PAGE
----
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The Top Signs Your Dog Needs a New Collar

Over 10 million dogs and cats are lost or stolen each year in the U.S. One of the best ways to prevent losing your beloved dog is by ensuring they are wearing a collar, at all times, with your contact information on it.

While this is true, no collar will last forever. To help ensure your pet remains safe and can find its way home if it gets lost, you need to replace their collar occasionally.

Get to know some signs it is time to invest in a new collar for your four-legged friend here.


If your dog’s collar smells, it’s time to invest in a new one. You may have tried everything – washing it, using Febreeze, scrubbing it with Lysol, but all to no avail. The stench is still here.

You aren’t alone. At this point, the best thing you can do is go ahead and replace the collar.


Look at your pup. Do they still have on their Christmas collar (or another holiday-themed collar) but the season has come and gone? If so, it’s time to invest in a new one.

It’s probably a good idea to move on to something more neutral – seasonally speaking.


You are doing a real disservice to your dog if they are wearing an ugly collar. How is your adorable pup supposed to find a girlfriend (or boyfriend) if they look more like a hot mess than the beauty-queen or stud they really are?

Even worse, how are you supposed to find this special someone? When your pup has a great-looking collar, you are both going to feel more confident to meet new people – and pups.


Your puppy isn’t going to stay small forever. Pretty soon that six-pound puppy you brought home may be 60 pounds – or more. This also means the collar you bought them, in the beginning, isn’t going to fit properly.

Keep in mind, getting your dog a bigger collar isn’t only necessary for aesthetic purposes, but safety ones too.


Does your dog’s collar fall off all the time? If so, it’s probably because of one of two issues.

  1. You have the dog-version of Houdini
  2. The collar is broken

In either case, you need to purchase a new collar. Remember, the collar you buy needs to fit snugly around your dog’s neck. Make sure only your fingers can fit behind it, not your entire hand.


You may believe that all collars are created equal. This isn’t true. A standard flat collar could cause more harm for your pup than good.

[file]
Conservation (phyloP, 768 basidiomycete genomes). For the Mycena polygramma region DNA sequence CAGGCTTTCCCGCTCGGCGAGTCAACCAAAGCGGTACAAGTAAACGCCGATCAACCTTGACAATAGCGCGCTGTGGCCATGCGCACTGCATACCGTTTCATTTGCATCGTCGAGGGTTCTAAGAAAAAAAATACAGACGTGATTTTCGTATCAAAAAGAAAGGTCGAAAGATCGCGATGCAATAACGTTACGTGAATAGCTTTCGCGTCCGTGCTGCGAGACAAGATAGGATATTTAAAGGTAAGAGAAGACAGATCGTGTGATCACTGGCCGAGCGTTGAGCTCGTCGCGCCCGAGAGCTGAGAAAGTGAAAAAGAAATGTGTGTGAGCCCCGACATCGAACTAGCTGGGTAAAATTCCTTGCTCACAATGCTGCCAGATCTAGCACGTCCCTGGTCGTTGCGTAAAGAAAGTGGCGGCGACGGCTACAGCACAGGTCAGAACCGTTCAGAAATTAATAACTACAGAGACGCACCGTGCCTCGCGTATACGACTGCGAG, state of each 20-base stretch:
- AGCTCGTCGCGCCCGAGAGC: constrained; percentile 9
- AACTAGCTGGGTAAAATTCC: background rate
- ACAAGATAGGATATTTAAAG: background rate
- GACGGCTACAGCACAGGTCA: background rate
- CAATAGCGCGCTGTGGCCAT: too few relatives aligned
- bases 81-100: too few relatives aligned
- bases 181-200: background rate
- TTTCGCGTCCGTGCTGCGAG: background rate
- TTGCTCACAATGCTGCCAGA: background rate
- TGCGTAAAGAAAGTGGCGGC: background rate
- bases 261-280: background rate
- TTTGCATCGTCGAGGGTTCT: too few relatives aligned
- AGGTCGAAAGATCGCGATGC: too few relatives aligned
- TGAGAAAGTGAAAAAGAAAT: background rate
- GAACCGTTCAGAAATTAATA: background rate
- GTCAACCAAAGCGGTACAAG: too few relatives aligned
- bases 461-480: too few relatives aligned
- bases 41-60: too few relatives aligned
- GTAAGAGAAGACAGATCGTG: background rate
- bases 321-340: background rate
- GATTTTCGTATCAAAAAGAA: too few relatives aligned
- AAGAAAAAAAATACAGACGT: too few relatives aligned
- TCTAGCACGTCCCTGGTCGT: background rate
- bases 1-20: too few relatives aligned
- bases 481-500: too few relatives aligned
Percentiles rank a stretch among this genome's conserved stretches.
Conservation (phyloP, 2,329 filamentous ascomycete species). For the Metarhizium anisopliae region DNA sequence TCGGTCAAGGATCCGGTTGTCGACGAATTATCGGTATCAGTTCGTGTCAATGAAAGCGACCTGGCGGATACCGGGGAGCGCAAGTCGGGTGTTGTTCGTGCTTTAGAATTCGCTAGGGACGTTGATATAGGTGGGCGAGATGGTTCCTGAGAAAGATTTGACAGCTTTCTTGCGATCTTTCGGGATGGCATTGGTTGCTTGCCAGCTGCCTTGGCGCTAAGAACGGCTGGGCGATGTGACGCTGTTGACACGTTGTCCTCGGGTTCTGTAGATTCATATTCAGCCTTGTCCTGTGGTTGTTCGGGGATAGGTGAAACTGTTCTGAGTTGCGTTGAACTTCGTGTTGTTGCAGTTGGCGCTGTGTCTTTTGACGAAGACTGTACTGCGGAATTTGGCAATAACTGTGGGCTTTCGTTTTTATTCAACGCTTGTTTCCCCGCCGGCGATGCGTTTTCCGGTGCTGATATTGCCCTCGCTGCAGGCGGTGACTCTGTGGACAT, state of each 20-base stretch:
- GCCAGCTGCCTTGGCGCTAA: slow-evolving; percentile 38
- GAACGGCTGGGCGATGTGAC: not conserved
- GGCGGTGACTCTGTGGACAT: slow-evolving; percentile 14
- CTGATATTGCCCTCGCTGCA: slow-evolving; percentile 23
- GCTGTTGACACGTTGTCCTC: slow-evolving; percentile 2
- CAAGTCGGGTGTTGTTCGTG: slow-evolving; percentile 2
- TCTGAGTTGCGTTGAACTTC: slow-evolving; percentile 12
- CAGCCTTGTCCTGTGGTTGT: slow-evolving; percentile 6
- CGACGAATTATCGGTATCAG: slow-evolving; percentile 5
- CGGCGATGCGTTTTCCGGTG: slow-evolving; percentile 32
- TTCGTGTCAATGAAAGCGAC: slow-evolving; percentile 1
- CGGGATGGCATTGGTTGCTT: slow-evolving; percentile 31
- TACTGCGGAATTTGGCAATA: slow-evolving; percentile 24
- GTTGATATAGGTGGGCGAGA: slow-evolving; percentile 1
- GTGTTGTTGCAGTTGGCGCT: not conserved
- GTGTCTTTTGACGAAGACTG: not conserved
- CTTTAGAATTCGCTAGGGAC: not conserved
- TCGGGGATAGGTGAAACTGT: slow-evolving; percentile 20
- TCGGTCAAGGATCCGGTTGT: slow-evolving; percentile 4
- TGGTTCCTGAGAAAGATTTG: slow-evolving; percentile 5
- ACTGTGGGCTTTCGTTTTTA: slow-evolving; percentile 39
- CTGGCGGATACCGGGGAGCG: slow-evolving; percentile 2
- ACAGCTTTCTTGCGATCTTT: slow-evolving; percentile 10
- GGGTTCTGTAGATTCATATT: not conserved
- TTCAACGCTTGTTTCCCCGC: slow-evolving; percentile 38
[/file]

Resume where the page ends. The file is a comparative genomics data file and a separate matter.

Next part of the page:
A jerk from the leash, especially if the dog is running, may cause an injury to your dog’s shoulder or neck. Using a leash with a neck collar may also make existing health issues worse.

If your dog suffers from any of the following medical conditions, it is a good idea to choose a head collar or harness, rather than a neck collar. These conditions include:

  • Canine Wobbler Syndrome
  • Horner’s Syndrome
  • Slipped disc, arthritis, other causes of neck pain
  • Kennel cough
  • Laryngeal Paralysis

Make sure to find out ahead of time if your dog suffers from any of these to ensure you get the right collar.


There are several dog collar types to consider. Each one has pros and cons, so it’s a good idea to learn more about them to determine which one is right for your pup. Some of the most common are described here.

Standard Flat Neck Collars

This is the most common collar type, usually made of leather or nylon. If you choose this option, make sure to find a breakaway collar for younger puppies.

This is going to prevent the collar from getting caught and possibly choking them.

Martingale Collar

Similar in design to the flat neck collar, it includes an extra loop of material allowing the collar to tighten if the dog pulls on the leash, but not so much that it causes them to choke. These are commonly used for whippets and greyhounds, which have heads smaller than their necks.

No-Pull Head Collar

The head halter is compared to a horse bridle. It isn’t a muzzle, and the dog can still sniff and open its mouth. However, since the leash is attached to the dog’s head, it’s a deterrent to pulling on the leash and keeps the dog from being able to pick up trash or other items off the street.

This is a humane option and extremely effective at reducing leash pulling. If your dog has a neck injury, the head collar isn’t appropriate.

Back-Clip Harness

The harness fits around your dog’s chest, and the leach connects to it on their back. If you have a dog with a short snout, this is a smart option.

No-Pull Harness-Front Clip

Rather than on the back, this harness features a leash attachment in front of the dog’s chest. These are designed to help reduce cases of leash pulling by allowing you to redirect the dog.


Is it time to buy your dog a new collar? This is an important consideration; after all, a collar helps to keep your dog safe.

Be sure to use the information here to know when it is time for a new collar and what type is right for your dog. To learn more about dog accessories and collars, be sure to check out our blog. We offer many resources to help you keep your pup safe and sound.

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